However, other work has generated concern over the use of CCA in timber (particularly in the USA). There are still doubts about some of this research internationally, and it is fair to say that these concerns are not yet proved or resolved. At present, many countries (including Australia) are taking a conservative view and suggesting that CCA treated timber not be used where it comes into direct contact with children or food - specifically play equipment and picnic tables.

Creosote/PECs (pigment emulsified creosote) are oil-borne substances and are commonly used externally as power poles or bridge piers. Creosote is a very complex product containing 300 or more components and its effectiveness is a result of the combination of these components. The function of the pigment is to lock the major HTC (high temperature creosote) components into the timber so that they do not bleed into the surface, particularly in hot weather. The pigment also ensures that the volatile lower boiling point fractions of HTC remain in the wood. PEC is thus, a clean version of HTC in which treated commodities are safe and easy to handle. The use of barrier creams by workers can reduce the potential for skin irritation when handling creosote, and there is little evidence that these substances pose a risk to the environment. In fact, mobile fractions, which may migrate downwards in timber structures in service are readily degraded by soil micro-organisms.

LOSP (light organic solvent preservative). Any potential environmental impact of LOSP is mainly restricted to the treatment plant site, since the active ingredients in LOSP are carried into the timber by a hydrocarbon solvent; in Australia this is white spirit. Worker exposure to white spirit and escape of solvents into the atmosphere are the major concern from the environmental and worker health and safety point of view. The volatile organic compound emissions from LOSP plants to the environment are strictly controlled. Modern treatment plants are designed to minimise escape of, and operator exposure to fluids, mists, and vapours. In addition, much of the solvent is recovered at the plant during the closed-in part of the post-treatment cycle. Although small amounts of solvent may remain in the timber when it leaves the treatment yard, the volumes of LOSP-treated timber delivered to building sites does not present a solvent vapour hazard. Current LOSP formulations contain biocides that are relatively environmentally acceptable. The preservative chemicals used can be updated readily to comply with contemporary requirements.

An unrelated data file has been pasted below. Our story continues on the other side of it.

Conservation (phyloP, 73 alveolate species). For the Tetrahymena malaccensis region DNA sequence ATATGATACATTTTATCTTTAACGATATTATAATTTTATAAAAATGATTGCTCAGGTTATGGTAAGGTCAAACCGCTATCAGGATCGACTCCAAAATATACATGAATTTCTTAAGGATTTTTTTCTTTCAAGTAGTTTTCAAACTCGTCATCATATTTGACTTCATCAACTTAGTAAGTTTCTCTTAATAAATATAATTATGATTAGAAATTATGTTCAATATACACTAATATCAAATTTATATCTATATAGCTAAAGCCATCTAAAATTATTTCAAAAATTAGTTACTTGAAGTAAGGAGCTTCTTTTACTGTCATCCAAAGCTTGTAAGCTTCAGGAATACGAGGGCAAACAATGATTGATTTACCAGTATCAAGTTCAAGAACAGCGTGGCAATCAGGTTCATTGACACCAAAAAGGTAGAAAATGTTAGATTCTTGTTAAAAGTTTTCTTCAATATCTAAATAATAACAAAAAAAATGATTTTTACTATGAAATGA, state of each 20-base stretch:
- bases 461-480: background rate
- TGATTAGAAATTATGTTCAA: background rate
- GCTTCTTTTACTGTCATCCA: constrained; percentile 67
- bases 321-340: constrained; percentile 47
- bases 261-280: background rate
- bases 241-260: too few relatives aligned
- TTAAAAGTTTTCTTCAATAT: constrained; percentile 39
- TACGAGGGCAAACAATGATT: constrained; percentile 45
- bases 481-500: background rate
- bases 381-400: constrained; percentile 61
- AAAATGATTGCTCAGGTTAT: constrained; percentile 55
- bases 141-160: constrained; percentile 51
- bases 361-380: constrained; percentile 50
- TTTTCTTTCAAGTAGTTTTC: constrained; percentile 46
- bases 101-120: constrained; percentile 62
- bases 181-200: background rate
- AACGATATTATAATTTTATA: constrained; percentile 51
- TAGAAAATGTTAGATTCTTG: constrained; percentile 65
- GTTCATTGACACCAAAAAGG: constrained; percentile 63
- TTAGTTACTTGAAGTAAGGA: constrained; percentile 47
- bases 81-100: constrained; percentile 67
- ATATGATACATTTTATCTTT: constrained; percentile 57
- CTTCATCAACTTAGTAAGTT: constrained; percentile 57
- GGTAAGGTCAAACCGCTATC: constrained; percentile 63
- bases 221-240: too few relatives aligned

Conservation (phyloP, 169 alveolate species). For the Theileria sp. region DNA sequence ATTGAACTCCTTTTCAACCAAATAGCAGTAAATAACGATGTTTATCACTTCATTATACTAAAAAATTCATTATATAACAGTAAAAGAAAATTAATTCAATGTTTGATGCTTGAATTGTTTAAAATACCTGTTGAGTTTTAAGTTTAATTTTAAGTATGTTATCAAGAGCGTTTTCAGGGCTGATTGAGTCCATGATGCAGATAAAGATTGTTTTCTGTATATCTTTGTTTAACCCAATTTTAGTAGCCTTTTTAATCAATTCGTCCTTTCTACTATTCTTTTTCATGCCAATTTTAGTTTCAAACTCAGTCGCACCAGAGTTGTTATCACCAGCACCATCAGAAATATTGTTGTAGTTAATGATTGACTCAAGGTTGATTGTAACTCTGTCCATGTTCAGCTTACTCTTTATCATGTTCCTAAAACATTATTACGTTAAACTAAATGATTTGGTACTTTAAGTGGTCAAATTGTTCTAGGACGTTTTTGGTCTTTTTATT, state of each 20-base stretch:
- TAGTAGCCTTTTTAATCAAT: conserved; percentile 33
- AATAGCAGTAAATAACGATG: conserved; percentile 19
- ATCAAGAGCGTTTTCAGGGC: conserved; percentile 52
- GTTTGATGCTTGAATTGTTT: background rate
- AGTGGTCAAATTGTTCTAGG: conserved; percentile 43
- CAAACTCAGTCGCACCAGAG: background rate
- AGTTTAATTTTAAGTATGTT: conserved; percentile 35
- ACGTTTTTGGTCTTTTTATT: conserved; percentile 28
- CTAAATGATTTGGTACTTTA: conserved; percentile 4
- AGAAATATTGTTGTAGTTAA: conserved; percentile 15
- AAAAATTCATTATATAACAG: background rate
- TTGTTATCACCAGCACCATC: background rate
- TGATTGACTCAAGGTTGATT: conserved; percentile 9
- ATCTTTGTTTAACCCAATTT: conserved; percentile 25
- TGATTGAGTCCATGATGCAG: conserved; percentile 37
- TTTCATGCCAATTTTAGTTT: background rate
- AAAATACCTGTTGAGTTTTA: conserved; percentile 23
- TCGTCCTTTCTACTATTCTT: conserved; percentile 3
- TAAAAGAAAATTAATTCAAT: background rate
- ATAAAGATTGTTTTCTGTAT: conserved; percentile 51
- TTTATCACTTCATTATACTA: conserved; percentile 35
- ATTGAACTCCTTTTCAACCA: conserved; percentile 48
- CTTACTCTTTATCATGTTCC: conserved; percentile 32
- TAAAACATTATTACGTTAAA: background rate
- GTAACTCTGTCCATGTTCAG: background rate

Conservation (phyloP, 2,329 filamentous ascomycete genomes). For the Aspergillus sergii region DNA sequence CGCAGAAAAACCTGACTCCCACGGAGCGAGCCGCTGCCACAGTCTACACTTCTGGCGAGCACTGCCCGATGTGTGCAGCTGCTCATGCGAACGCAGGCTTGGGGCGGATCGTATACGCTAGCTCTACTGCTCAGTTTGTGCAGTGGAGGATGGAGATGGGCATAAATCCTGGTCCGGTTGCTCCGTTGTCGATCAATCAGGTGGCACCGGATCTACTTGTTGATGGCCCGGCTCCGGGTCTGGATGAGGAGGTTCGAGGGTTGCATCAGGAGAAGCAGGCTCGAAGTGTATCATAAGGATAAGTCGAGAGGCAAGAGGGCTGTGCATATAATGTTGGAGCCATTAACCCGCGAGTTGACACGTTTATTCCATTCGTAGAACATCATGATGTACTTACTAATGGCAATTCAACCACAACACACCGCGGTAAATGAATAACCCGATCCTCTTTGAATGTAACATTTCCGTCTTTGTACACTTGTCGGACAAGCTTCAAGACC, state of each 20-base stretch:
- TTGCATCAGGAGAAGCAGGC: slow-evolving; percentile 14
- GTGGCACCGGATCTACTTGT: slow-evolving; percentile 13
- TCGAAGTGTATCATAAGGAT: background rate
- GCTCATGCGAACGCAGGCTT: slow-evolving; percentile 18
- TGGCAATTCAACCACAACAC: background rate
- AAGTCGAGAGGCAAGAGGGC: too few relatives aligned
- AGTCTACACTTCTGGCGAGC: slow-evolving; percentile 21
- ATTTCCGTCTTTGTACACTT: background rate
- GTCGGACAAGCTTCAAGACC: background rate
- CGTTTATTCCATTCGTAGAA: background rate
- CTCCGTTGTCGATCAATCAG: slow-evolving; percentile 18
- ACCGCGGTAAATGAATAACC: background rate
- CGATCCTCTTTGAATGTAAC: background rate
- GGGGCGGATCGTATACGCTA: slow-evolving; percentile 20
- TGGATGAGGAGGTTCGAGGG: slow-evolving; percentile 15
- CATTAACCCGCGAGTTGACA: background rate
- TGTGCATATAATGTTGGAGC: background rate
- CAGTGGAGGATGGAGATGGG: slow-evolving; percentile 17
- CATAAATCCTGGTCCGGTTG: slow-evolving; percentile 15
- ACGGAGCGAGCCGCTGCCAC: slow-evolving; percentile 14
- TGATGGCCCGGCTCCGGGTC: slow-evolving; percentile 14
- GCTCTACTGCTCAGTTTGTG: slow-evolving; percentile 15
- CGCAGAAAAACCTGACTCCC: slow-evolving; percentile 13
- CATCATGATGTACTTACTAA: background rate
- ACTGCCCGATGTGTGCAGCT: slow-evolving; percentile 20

Recycling and disposal of treated timber

The potential problem of dealing with treated timber at the end of its service life and the handling of off-cuts on a building site can be effectively tackled through appropriate recycling and disposal methods. It has proved possible to reuse these products by reducing them to particles or flakes for the manufacture of composite panel materials. Other alternatives being explored include encouraging the suppliers of treated timber to recover off-cuts for the purpose of recycling, which also avoids the possibility of mixing treated timber residues with other building wastes during site clean up, and simplifies subsequent disposal.

Disposal by industrial burning (approved incineration), is viewed as an acceptable option, particularly if there is some energy captured in the process. It is a particularly effective method using high temperatures, i.e. 800 1100 °C, for the recovery of the metals from the ashes of CCA-treated residues. Recent laboratory studies have also explored the possibility of extracting preservatives from spent treated timber through the process of biodegradation. It is known that some micro-organisms can remove or release heavy metals from wood wastes. There have been some encouraging results using both fungi and bacteria to release Cu, Cr, and As from treated wood samples. The resulting wood wastes, which are relatively free from heavy metals, can then be safely disposed of by incineration or composting.

These and other disposal methods are currently under research and development, but are starting to find commercial application in Australasia, Europe and North America.